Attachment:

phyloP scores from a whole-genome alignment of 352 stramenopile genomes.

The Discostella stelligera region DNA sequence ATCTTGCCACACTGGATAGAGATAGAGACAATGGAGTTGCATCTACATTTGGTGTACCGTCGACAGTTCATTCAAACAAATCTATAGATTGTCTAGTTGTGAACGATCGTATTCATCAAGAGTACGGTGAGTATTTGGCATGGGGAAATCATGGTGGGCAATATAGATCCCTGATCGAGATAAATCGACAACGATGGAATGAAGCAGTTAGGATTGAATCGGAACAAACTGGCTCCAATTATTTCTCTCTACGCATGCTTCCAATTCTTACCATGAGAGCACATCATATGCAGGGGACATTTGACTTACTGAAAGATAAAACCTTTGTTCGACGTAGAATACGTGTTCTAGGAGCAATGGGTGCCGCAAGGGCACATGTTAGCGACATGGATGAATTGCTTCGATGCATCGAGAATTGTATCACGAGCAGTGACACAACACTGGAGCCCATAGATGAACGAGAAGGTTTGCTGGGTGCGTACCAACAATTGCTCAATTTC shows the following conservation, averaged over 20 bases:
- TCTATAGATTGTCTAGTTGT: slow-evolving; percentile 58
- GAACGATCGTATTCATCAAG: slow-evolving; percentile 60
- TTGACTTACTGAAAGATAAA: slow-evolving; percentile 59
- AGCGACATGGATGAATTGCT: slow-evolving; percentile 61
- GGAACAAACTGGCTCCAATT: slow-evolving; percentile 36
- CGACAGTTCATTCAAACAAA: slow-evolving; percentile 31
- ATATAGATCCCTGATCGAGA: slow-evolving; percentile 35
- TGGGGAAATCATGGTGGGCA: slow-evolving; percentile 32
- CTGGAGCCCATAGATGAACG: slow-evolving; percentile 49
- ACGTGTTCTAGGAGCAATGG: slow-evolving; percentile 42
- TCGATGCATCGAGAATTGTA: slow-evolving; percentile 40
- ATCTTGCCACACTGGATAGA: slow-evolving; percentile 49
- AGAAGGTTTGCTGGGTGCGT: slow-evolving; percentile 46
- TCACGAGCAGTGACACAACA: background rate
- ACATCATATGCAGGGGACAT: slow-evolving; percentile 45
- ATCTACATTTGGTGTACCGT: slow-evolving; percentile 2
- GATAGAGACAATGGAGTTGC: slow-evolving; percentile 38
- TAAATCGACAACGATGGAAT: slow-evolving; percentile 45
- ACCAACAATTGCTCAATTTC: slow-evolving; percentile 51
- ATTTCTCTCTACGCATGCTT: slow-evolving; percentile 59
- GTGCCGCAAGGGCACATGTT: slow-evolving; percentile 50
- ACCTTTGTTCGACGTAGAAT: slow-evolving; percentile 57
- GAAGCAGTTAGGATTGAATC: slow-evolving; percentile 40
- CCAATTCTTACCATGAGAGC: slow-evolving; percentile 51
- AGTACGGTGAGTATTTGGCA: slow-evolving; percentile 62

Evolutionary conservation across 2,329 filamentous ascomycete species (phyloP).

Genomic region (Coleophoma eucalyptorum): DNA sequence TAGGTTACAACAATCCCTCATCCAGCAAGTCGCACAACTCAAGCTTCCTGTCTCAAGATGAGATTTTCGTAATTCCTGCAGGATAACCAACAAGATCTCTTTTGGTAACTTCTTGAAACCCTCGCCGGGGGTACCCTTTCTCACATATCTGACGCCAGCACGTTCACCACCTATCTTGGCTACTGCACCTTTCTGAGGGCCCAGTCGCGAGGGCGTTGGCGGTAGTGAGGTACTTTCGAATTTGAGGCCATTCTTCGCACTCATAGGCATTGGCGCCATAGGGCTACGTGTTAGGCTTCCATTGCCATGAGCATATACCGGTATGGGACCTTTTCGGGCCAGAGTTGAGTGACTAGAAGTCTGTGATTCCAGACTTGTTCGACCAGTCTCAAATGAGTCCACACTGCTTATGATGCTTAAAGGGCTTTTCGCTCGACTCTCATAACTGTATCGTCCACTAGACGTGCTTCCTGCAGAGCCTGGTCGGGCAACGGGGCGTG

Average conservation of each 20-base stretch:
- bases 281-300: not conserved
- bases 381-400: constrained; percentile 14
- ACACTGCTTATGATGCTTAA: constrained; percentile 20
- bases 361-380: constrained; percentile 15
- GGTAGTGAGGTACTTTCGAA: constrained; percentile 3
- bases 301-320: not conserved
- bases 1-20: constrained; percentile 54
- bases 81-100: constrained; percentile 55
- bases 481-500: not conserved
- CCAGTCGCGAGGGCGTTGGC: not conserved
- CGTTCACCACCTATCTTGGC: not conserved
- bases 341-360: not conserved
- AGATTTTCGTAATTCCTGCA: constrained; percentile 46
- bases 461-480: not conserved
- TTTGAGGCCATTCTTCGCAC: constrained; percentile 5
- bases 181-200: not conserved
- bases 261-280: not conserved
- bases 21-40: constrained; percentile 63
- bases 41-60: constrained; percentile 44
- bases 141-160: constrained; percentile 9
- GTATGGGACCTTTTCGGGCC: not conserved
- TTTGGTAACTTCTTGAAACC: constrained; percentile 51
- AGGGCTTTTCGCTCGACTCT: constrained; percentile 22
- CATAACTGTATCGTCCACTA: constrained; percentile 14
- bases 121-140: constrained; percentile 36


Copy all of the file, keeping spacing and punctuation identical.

phyloP scores from a whole-genome alignment of 352 stramenopile genomes.

The Discostella stelligera region DNA sequence ATCTTGCCACACTGGATAGAGATAGAGACAATGGAGTTGCATCTACATTTGGTGTACCGTCGACAGTTCATTCAAACAAATCTATAGATTGTCTAGTTGTGAACGATCGTATTCATCAAGAGTACGGTGAGTATTTGGCATGGGGAAATCATGGTGGGCAATATAGATCCCTGATCGAGATAAATCGACAACGATGGAATGAAGCAGTTAGGATTGAATCGGAACAAACTGGCTCCAATTATTTCTCTCTACGCATGCTTCCAATTCTTACCATGAGAGCACATCATATGCAGGGGACATTTGACTTACTGAAAGATAAAACCTTTGTTCGACGTAGAATACGTGTTCTAGGAGCAATGGGTGCCGCAAGGGCACATGTTAGCGACATGGATGAATTGCTTCGATGCATCGAGAATTGTATCACGAGCAGTGACACAACACTGGAGCCCATAGATGAACGAGAAGGTTTGCTGGGTGCGTACCAACAATTGCTCAATTTC shows the following conservation, averaged over 20 bases:
- TCTATAGATTGTCTAGTTGT: slow-evolving; percentile 58
- GAACGATCGTATTCATCAAG: slow-evolving; percentile 60
- TTGACTTACTGAAAGATAAA: slow-evolving; percentile 59
- AGCGACATGGATGAATTGCT: slow-evolving; percentile 61
- GGAACAAACTGGCTCCAATT: slow-evolving; percentile 36
- CGACAGTTCATTCAAACAAA: slow-evolving; percentile 31
- ATATAGATCCCTGATCGAGA: slow-evolving; percentile 35
- TGGGGAAATCATGGTGGGCA: slow-evolving; percentile 32
- CTGGAGCCCATAGATGAACG: slow-evolving; percentile 49
- ACGTGTTCTAGGAGCAATGG: slow-evolving; percentile 42
- TCGATGCATCGAGAATTGTA: slow-evolving; percentile 40
- ATCTTGCCACACTGGATAGA: slow-evolving; percentile 49
- AGAAGGTTTGCTGGGTGCGT: slow-evolving; percentile 46
- TCACGAGCAGTGACACAACA: background rate
- ACATCATATGCAGGGGACAT: slow-evolving; percentile 45
- ATCTACATTTGGTGTACCGT: slow-evolving; percentile 2
- GATAGAGACAATGGAGTTGC: slow-evolving; percentile 38
- TAAATCGACAACGATGGAAT: slow-evolving; percentile 45
- ACCAACAATTGCTCAATTTC: slow-evolving; percentile 51
- ATTTCTCTCTACGCATGCTT: slow-evolving; percentile 59
- GTGCCGCAAGGGCACATGTT: slow-evolving; percentile 50
- ACCTTTGTTCGACGTAGAAT: slow-evolving; percentile 57
- GAAGCAGTTAGGATTGAATC: slow-evolving; percentile 40
- CCAATTCTTACCATGAGAGC: slow-evolving; percentile 51
- AGTACGGTGAGTATTTGGCA: slow-evolving; percentile 62

Evolutionary conservation across 2,329 filamentous ascomycete species (phyloP).

Genomic region (Coleophoma eucalyptorum): DNA sequence TAGGTTACAACAATCCCTCATCCAGCAAGTCGCACAACTCAAGCTTCCTGTCTCAAGATGAGATTTTCGTAATTCCTGCAGGATAACCAACAAGATCTCTTTTGGTAACTTCTTGAAACCCTCGCCGGGGGTACCCTTTCTCACATATCTGACGCCAGCACGTTCACCACCTATCTTGGCTACTGCACCTTTCTGAGGGCCCAGTCGCGAGGGCGTTGGCGGTAGTGAGGTACTTTCGAATTTGAGGCCATTCTTCGCACTCATAGGCATTGGCGCCATAGGGCTACGTGTTAGGCTTCCATTGCCATGAGCATATACCGGTATGGGACCTTTTCGGGCCAGAGTTGAGTGACTAGAAGTCTGTGATTCCAGACTTGTTCGACCAGTCTCAAATGAGTCCACACTGCTTATGATGCTTAAAGGGCTTTTCGCTCGACTCTCATAACTGTATCGTCCACTAGACGTGCTTCCTGCAGAGCCTGGTCGGGCAACGGGGCGTG

Average conservation of each 20-base stretch:
- bases 281-300: not conserved
- bases 381-400: constrained; percentile 14
- ACACTGCTTATGATGCTTAA: constrained; percentile 20
- bases 361-380: constrained; percentile 15
- GGTAGTGAGGTACTTTCGAA: constrained; percentile 3
- bases 301-320: not conserved
- bases 1-20: constrained; percentile 54
- bases 81-100: constrained; percentile 55
- bases 481-500: not conserved
- CCAGTCGCGAGGGCGTTGGC: not conserved
- CGTTCACCACCTATCTTGGC: not conserved
- bases 341-360: not conserved
- AGATTTTCGTAATTCCTGCA: constrained; percentile 46
- bases 461-480: not conserved
- TTTGAGGCCATTCTTCGCAC: constrained; percentile 5
- bases 181-200: not conserved
- bases 261-280: not conserved
- bases 21-40: constrained; percentile 63
- bases 41-60: constrained; percentile 44
- bases 141-160: constrained; percentile 9
- GTATGGGACCTTTTCGGGCC: not conserved
- TTTGGTAACTTCTTGAAACC: constrained; percentile 51
- AGGGCTTTTCGCTCGACTCT: constrained; percentile 22
- CATAACTGTATCGTCCACTA: constrained; percentile 14
- bases 121-140: constrained; percentile 36